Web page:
Marker #1751, "Warwick / Oregon"

Historical marker #1751, “Warwick / Oregon,” chronicles the early history of the Warwick (Woodford County) and Oregon (Mercer County) communities that sit across from each other in a bend of the Kentucky River approximately two and a half miles east of present-day Salvisa.

Anglo-American activity in the area can be traced to 1774, when a party led by explorer James Harrod came ashore after canoeing up the Kentucky River from the Ohio. As a result, this section of the riverbank was sometimes called Harrod’s Landing by the early residents of Fort Harrod located farther to the south, which is considered the first permanent Anglo-American settlement in Kentucky. By 1787, the Warwick community had been established on the east bank of the Kentucky River. The community of Oregon joined it on the opposite bank sometime thereafter. The origin of their names remains unknown.

Prior to the Civil War, both port towns thrived thanks to flatboat and steamboat commerce that connected central Kentucky to cities throughout the Mississippi River Valley and as far south as New Orleans. With the expansion of railroad networks in the second half of the nineteenth century, both hamlets dwindled in size despite the completion of Lock & Dam #6 approximately a mile downstream in 1891. By 1912, the post office that served the area had closed, with Warwick and Oregon reverting to primarily rural, agrarian communities.

Warwick’s most notable resident was the famous architectural historian Clay Lancaster (1917-2000). An early advocate of historic preservation, he became a prominent promoter of house museums and historic districts and wrote influential books still revered among public historians today.

Born in Lexington, Lancaster began his career on the East Coast following graduation from the University of Kentucky. In New York City, he researched the architectural history of Brooklyn, with a focus on the future preservation work that would have to be done to keep the historic buildings not only standing but also protected from industrialization. In 1971, he moved to Nantucket, where he used his earlier work to inform his restoration work on his own historic home and to assist his neighbors with similar undertakings.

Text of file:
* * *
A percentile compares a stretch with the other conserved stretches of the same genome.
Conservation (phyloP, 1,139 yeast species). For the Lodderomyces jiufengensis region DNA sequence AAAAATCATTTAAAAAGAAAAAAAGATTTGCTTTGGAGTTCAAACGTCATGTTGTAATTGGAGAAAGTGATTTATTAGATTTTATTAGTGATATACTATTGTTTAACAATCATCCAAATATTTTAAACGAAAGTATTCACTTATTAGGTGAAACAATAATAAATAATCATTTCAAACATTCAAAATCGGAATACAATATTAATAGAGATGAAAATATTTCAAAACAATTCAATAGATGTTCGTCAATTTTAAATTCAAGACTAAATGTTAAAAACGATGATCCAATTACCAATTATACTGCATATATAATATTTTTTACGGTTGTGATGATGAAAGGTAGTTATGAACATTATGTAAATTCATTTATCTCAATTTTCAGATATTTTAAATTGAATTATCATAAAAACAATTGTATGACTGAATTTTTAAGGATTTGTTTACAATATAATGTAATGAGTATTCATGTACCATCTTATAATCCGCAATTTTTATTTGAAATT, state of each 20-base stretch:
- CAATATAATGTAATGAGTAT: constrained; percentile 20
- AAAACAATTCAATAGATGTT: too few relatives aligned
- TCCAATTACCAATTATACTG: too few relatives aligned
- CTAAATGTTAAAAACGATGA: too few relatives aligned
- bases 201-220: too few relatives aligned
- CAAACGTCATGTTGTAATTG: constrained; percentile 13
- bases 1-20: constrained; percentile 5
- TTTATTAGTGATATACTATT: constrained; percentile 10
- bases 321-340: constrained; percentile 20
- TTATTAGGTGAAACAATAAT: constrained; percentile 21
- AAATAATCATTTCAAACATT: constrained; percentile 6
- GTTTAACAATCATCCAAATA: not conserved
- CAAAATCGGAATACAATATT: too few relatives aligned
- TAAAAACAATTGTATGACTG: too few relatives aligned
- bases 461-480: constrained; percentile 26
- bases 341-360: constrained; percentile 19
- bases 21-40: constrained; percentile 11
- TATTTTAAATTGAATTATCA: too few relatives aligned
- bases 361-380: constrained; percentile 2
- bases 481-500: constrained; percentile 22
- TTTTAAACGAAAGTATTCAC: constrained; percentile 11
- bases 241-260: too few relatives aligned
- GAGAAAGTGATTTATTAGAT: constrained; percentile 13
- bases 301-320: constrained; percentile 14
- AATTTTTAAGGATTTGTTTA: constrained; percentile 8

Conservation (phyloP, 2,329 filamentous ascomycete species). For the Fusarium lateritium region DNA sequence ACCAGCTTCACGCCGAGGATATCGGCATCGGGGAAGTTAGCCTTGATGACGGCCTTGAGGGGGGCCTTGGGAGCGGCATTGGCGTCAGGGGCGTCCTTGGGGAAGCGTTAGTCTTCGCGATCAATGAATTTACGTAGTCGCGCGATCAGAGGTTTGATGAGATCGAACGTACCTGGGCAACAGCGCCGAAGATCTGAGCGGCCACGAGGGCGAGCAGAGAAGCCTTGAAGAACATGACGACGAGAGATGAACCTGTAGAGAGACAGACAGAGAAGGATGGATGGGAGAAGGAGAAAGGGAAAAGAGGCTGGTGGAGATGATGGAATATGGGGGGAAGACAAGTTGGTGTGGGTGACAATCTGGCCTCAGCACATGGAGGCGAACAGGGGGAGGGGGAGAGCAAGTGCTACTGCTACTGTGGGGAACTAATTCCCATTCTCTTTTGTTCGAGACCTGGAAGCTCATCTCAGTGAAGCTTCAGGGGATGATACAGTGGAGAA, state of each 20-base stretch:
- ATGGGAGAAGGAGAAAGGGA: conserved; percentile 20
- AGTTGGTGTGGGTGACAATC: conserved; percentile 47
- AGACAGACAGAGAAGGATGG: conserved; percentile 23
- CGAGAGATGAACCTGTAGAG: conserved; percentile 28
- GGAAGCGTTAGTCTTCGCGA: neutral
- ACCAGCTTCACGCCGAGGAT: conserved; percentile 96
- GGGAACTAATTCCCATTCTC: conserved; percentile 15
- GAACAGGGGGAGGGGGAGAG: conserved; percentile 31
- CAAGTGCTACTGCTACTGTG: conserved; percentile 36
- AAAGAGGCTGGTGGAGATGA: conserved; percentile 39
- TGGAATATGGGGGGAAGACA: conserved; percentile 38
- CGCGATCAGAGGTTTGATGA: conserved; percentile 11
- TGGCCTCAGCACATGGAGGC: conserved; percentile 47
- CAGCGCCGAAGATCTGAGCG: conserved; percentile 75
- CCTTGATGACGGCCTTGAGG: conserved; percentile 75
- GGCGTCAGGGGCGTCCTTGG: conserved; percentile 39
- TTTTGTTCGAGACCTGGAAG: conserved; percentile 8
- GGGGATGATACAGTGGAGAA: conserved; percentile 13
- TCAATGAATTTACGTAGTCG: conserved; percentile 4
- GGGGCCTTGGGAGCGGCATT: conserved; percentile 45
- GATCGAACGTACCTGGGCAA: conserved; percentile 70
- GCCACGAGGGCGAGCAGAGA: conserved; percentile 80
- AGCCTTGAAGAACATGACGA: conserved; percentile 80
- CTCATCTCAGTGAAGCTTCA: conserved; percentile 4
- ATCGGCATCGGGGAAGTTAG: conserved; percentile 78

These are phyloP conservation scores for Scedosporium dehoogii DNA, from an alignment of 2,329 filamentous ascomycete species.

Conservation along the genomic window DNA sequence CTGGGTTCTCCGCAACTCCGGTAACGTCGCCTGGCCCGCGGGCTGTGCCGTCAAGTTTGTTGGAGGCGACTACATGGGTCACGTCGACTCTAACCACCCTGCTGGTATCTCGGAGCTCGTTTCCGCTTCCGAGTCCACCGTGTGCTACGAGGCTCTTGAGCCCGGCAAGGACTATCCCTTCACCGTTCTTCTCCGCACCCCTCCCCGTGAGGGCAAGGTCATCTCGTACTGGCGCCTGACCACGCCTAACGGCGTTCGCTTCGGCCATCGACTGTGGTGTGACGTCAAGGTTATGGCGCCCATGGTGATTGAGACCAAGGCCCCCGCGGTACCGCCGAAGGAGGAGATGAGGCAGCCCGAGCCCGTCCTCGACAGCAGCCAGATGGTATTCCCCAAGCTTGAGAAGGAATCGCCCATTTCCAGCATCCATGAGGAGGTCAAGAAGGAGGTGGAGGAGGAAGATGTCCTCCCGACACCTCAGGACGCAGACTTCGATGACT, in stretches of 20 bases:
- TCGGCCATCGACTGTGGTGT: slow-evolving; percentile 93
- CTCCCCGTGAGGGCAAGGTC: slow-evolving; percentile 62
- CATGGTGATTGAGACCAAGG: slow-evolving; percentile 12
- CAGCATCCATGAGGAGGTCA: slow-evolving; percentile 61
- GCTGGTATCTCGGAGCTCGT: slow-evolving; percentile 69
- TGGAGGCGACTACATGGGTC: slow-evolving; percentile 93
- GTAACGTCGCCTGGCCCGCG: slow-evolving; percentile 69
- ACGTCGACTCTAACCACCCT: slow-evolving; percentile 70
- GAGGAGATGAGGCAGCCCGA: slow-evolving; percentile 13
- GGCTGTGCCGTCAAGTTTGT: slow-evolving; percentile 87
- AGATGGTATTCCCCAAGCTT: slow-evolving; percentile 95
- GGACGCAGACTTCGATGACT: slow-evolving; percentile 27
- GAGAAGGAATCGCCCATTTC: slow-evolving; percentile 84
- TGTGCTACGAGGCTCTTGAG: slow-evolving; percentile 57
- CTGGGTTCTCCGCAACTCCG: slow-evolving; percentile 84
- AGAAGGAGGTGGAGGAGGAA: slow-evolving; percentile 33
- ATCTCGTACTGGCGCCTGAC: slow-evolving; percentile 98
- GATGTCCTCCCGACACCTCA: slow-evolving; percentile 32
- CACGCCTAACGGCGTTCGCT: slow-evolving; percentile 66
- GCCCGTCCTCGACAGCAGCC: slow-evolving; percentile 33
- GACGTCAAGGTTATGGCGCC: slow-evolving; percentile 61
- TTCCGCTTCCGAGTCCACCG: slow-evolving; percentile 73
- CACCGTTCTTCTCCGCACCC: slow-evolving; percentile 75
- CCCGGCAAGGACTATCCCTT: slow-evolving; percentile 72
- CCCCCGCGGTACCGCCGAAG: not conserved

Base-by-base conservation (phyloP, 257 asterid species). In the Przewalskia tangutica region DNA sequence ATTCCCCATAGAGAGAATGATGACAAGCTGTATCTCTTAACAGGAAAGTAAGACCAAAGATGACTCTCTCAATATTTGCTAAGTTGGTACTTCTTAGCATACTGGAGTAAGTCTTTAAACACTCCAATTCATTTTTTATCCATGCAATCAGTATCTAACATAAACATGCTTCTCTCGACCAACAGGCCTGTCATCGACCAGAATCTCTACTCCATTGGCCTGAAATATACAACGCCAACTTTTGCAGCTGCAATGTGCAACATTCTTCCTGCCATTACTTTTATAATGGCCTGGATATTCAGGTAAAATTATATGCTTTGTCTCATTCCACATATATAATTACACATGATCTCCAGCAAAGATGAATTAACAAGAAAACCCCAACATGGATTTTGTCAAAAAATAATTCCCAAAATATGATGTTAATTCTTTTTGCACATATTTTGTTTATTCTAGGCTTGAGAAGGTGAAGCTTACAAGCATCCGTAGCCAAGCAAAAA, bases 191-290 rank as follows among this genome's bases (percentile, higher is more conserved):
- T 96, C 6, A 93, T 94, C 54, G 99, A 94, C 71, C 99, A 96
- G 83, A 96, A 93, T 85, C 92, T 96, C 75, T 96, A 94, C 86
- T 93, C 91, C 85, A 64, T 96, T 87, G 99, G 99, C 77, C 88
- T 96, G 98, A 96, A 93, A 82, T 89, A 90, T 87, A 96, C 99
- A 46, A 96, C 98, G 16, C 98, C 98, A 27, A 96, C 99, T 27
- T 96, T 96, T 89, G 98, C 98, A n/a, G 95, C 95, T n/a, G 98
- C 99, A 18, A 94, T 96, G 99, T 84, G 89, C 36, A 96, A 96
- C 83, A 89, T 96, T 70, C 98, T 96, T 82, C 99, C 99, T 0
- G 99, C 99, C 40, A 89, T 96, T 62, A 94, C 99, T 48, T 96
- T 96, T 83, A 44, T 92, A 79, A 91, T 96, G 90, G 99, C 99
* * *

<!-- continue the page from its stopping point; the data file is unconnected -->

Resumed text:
At a time when many public historians and museum curators emphasized the preservation of historical artifacts, Lancaster was a champion of saving entire historic homes as well, believing them to be worthy of preservation in their own right. His best-known written works includes Architectural Follies in America (1960), Antebellum Houses of the Bluegrass (1961), The Japanese Influence in America (1963), Antebellum Architecture of Kentucky (1991), The Breadth and Depth of East and West (1995), and Pleasant Hill: Shaker Canaan in Kentucky (2000).

In 1978, Lancaster returned to Kentucky in search of "blissful solitude.” He purchased the Moses Jones House, built between 1809 and 1811, in Warwick and secured a listing for it on the National Register of Historic Places. Jones (1773-1842) had been an early Anglo-American settler of Kentucky, working as a surveyor, farmer, and brandy distiller. The brick home’s Federal style and hall-and-parlor design are reminiscent of country residences in early-republic Virginia, showing a sophistication that was uncommon in frontier Kentucky at the time. Jones Family descendants remained in possession of the home until 1973.

Long fascinated by the construction of architectural “follies,” Lancaster hired Williamsburg-trained craftsman and contractor Calvin Shewmaker to assist him with his goal of building several follies of his own. These included a two-and-a-half-story octagonal tower, a tea pavilion built in an eighteenth-century style, and a modern-looking picture gallery to house his art collection and accommodate gatherings.

Clay Lancaster established the non-profit Warwick Foundation in his final years of life. In addition to maintaining the buildings housed at his compound in Warwick, this organization continues Lancaster’s lifelong commitment to public education, historic preservation, and community building. Tours of the site are available by appointment.

The marker reads:


On Kentucky River, 21/2 miles from here, James Harrod and party landed in 1774, before founding Harrodsburg. Called "Harrod's Landing," this location was major rendezvous for militia, 1780. It became site of Warwick, founded 1787. Trustees included early surveyor Samuel McAfee, future governor Christopher Greenup, and the noted Indian fighter Hugh McGary. Over.


Warwick flourished for some 50 years and was succeeded by Oregon. Both were early shipping ports. Flatboats, during Warwick era, and later steamboats, at Oregon, ran regularly between here and New Orleans. This point was at head of slackwater navigation on Kentucky River. The creek is still called Landing Run because of significance to James Harrod.